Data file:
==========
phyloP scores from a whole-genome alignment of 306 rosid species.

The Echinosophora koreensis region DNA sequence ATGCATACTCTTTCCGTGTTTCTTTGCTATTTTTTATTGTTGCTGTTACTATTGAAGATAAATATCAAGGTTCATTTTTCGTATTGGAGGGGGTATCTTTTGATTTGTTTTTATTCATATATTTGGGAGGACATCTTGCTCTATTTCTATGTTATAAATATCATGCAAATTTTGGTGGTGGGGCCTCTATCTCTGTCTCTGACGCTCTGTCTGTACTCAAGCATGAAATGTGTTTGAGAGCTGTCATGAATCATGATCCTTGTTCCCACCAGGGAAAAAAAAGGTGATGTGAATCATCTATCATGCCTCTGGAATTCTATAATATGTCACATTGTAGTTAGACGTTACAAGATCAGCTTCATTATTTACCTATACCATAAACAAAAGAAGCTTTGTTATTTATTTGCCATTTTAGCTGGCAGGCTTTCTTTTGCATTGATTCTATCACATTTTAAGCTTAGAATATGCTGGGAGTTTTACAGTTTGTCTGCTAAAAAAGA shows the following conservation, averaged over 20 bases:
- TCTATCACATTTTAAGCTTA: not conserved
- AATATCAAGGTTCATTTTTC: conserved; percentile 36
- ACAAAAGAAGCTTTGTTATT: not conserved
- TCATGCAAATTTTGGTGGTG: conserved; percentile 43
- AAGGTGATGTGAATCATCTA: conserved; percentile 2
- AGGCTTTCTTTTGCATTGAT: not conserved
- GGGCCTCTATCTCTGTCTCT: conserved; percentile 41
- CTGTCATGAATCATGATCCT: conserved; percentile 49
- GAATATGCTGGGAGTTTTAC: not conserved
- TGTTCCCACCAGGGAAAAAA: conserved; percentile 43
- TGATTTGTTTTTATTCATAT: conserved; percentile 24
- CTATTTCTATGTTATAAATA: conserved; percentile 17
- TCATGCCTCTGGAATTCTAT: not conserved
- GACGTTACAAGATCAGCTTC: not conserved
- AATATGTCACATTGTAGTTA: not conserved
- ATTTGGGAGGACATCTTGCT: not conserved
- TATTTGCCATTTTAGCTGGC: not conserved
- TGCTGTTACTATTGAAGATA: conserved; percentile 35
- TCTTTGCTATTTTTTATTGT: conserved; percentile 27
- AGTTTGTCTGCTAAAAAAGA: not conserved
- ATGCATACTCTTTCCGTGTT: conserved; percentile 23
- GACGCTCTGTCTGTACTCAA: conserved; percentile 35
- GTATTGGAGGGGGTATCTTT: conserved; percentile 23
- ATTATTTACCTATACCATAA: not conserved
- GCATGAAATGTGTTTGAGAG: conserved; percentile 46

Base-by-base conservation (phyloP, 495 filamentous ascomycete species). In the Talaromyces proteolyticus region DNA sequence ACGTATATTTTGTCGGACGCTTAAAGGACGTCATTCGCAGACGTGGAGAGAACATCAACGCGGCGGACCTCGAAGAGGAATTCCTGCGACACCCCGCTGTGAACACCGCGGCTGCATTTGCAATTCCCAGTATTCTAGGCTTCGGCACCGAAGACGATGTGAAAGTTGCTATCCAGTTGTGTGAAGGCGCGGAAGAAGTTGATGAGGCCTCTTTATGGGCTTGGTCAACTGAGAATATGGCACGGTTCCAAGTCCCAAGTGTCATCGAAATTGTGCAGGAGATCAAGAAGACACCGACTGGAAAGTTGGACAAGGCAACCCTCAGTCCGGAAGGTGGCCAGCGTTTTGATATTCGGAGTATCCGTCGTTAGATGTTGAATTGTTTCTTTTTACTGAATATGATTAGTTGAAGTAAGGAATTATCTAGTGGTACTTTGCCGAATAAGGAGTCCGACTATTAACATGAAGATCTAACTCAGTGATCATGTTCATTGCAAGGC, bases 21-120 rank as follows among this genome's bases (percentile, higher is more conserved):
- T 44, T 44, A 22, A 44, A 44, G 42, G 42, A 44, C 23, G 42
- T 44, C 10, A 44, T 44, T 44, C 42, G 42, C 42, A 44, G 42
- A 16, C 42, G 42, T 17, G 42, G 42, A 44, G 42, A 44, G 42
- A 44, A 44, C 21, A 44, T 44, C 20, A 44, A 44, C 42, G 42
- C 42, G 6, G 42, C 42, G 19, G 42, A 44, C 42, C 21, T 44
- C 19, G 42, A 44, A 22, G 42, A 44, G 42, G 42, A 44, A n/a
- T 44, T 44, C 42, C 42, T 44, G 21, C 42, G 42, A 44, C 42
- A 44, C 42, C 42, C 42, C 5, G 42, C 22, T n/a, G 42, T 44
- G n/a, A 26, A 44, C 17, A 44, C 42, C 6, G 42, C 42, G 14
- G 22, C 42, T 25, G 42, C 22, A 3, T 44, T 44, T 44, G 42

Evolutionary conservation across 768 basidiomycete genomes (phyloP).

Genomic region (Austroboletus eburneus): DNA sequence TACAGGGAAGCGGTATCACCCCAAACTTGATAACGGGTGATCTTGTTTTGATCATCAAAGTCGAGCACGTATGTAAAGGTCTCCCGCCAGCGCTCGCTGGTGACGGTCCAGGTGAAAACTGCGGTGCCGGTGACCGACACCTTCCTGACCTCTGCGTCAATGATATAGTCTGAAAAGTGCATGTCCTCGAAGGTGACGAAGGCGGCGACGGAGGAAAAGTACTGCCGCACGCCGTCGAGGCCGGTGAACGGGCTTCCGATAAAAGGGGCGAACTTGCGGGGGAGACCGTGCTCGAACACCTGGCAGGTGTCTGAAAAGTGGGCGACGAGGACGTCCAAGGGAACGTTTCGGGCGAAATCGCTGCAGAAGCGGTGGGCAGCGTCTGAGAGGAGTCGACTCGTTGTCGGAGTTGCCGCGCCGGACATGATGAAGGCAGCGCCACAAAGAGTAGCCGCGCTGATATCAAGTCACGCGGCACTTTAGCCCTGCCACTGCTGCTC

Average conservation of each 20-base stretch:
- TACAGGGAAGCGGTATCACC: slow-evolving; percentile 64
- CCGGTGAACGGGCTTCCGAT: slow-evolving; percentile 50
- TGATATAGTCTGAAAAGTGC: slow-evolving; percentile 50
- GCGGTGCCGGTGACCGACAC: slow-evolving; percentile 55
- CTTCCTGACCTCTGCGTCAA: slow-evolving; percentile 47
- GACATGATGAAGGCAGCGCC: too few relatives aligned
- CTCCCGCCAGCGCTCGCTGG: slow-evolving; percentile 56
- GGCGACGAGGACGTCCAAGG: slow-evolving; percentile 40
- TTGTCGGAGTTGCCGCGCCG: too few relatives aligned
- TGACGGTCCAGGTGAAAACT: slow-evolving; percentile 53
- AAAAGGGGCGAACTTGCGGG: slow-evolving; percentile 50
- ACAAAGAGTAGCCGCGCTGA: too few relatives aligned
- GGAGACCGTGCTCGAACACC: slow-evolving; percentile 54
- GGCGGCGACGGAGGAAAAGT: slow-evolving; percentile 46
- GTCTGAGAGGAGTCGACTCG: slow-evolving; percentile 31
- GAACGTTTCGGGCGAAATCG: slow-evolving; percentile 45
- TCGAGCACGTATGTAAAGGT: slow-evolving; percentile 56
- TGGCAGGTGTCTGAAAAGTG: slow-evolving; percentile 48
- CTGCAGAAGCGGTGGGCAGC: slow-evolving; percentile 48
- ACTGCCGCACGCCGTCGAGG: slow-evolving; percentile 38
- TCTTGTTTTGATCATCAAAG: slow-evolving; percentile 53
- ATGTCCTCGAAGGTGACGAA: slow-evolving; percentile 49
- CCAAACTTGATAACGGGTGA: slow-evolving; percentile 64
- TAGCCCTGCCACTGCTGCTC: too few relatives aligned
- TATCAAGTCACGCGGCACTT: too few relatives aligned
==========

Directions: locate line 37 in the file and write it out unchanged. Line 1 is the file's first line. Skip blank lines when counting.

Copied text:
- G n/a, A 26, A 44, C 17, A 44, C 42, C 6, G 42, C 42, G 14